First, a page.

Council on Medical Student Education in Pediatrics


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COMSEP 2012 Indianapolis Meeting

Platform Presentation:

Comprehensiveness and Feasibility of the COMSEP/APPD Subinternship Curriculum

Linda Tewksbury, MD - New York University; Cristina Tuluca, B.S. - New York University; Lyuba Konopasek, M.D. - Weill Cornell Medical College in Qatar; Sandra Sanguino, M.D. - Northwestern University; Janice Hanson, Ph.D. - University of Colorado

Background: The COMSEP/APPD Pediatric Subinternship (CAPS) Curriculum recommends using Individualized Learning Plans (ILPs) and includes a consensus list of competency-based learning objectives to guide self-directed learning.  Little is known about how subinterns use ILPs, objectives they focus on, or curriculum feasibility.

Objectives:  1. Determine which learning objectives (LOs) pediatric subinterns select when provided the CAPS Curriculum and identify implications for the curriculum.  2.  Determine feasibility of using ILPs with the CAPS Curriculum during subinternship.

Methods:  4th-year students from 9 medical schools with IRB approval completed a standardized ILP during pediatric subinternship.  Students listed at least 3 LOs using the CAPS Curriculum as a guide and review with a faculty mentor.   Mentors completed questionnaires regarding time/effort spent discussing ILPs with students.   LOs on de-identified ILPs were mapped to specific objectives in the CAPS Curriculum with consensus by 4 reviewers, and categorized: 1. Patient Care (PC), 2. Medical Knowledge (MK), 3. Communication Skills (CS), 4. Professionalism (Prof), 5. Practice-Based Learning and Improvement (PBLI), 6. Systems-Based Practice (SBP).  LOs and responses to faculty questionnaires were summarized with descriptive statistics.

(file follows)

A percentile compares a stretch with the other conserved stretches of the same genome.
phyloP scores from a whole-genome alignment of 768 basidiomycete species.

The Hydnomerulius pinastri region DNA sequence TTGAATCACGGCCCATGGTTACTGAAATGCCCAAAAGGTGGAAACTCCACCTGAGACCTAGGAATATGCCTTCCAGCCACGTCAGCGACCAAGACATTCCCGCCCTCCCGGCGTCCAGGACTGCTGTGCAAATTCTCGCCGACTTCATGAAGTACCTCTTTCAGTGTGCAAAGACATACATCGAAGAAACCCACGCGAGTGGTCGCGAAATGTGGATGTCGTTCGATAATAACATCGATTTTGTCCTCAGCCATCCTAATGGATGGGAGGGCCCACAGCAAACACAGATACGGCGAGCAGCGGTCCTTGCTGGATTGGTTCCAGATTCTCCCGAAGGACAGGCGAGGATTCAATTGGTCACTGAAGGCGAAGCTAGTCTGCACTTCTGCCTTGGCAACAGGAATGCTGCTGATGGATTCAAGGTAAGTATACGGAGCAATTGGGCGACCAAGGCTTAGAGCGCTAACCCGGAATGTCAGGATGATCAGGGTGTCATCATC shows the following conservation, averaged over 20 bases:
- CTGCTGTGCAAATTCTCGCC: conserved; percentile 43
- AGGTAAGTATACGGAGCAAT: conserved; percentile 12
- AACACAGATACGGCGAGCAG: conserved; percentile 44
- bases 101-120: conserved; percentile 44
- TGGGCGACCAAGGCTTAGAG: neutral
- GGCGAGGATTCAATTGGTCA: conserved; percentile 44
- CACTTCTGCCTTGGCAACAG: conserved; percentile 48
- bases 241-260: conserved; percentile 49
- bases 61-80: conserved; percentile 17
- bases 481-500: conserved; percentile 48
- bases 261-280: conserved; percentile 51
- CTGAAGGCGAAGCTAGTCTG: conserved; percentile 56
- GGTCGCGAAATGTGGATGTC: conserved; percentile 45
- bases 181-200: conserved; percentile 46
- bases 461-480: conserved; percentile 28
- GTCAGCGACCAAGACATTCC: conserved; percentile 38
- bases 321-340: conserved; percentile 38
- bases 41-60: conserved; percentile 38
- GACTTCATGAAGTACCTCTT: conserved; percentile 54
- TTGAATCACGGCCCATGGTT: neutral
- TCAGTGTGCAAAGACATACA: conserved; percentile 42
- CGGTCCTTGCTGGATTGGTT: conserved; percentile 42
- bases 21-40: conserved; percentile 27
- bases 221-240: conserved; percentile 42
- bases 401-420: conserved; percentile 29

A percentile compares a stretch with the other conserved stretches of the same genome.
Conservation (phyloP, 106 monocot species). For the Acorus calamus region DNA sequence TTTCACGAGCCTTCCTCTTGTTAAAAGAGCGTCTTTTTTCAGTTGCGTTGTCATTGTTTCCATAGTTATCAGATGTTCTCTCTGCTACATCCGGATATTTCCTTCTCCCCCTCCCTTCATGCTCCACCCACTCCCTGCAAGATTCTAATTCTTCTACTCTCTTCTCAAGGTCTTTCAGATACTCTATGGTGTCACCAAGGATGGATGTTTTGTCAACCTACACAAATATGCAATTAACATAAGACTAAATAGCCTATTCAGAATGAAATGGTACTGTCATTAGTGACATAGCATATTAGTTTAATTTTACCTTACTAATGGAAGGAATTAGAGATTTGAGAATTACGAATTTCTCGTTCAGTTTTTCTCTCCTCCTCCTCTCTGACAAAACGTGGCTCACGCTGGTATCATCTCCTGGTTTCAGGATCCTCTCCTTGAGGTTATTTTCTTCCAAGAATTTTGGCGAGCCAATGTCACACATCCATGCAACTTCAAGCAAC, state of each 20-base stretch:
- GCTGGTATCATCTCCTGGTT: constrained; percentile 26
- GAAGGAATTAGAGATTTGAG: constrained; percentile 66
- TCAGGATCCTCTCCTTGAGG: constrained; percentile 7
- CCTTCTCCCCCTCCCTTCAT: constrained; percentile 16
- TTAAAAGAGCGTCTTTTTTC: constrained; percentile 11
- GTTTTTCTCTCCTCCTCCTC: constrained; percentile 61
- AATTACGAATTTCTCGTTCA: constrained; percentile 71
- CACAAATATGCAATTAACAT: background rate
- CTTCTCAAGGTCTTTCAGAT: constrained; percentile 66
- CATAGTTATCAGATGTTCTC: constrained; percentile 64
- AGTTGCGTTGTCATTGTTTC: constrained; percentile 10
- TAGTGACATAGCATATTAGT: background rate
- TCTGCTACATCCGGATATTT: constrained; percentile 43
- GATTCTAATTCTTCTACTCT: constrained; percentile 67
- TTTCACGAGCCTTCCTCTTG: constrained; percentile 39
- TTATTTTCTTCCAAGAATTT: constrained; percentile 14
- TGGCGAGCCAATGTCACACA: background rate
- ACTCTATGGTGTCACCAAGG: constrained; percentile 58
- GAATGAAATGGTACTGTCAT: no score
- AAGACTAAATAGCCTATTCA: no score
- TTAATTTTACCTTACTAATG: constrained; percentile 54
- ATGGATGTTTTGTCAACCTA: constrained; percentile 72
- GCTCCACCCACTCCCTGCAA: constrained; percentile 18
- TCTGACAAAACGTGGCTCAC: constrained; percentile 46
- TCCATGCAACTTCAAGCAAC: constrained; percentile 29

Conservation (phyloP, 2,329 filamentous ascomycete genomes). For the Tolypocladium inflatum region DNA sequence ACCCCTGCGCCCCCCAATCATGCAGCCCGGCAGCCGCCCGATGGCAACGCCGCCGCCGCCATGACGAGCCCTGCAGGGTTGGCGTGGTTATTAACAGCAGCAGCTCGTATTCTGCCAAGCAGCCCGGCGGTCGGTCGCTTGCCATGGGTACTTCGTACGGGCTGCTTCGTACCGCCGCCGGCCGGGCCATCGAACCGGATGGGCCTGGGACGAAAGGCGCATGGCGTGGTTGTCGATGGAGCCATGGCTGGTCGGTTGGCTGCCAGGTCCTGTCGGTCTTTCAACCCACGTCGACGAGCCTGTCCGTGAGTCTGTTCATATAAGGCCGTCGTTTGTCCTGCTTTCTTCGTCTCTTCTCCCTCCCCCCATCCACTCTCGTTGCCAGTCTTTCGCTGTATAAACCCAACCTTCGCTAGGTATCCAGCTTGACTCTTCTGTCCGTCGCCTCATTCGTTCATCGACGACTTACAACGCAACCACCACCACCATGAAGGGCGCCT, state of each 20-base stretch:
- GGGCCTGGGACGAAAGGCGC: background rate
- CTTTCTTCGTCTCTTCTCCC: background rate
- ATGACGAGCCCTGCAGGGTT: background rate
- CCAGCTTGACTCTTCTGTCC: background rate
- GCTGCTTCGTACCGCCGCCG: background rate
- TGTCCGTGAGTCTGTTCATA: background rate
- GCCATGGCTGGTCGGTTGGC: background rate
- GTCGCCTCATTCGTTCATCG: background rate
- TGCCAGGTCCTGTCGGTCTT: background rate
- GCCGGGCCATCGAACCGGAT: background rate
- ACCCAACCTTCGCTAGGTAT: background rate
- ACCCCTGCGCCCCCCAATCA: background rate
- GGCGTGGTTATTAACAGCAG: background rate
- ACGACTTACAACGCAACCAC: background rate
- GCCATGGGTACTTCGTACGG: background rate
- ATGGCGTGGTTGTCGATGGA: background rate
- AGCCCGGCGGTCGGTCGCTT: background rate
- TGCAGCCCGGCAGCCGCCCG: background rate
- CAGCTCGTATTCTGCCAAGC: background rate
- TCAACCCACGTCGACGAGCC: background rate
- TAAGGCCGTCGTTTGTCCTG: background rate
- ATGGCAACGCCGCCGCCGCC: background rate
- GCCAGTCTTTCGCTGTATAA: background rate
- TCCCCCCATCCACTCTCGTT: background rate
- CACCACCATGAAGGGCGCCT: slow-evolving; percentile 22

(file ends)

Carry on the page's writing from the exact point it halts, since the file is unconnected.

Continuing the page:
Results:  97 students (2-28 students per school) documented 369 LOs. Most faculty (89%) spent 0.5-1hr (range 0.5-3hrs) discussing student ILPs; 90 (92.8%) students required little or no help completing ILPs.  Reviewers mapped student LOs to 51 of the 69 (73.9%) specific objectives listed in the CAPS Curriculum.  LOs were categorized as 42.8% PC; 22.2% MK; 23.0% CS; 2.4% Prof; 9.2% PBLI; 3.0% SBP (some overlap).  The most commonly selected LOs focused on physical exam skills; management plans; delivering hand-offs. 61 (16.5%)  LOs did not match objectives in the CAPS curriculum (42 more specific; 13 more general; 6 new).  New LOs focused on cost, nightfloat, development, and nutrition.  

Conclusions: Students chose a wide range of LOs when provided the CAPS Curriculum, with most focused on patient care and few on professionalism or SBP.  Revision of the CAPS Curriculum to incorporate new and more specifically defined LOs would enhance the comprehensiveness of the curriculum.  Using the curriculum with an ILP is feasible, with most students successfully identifying LOs independently or with limited faculty assistance.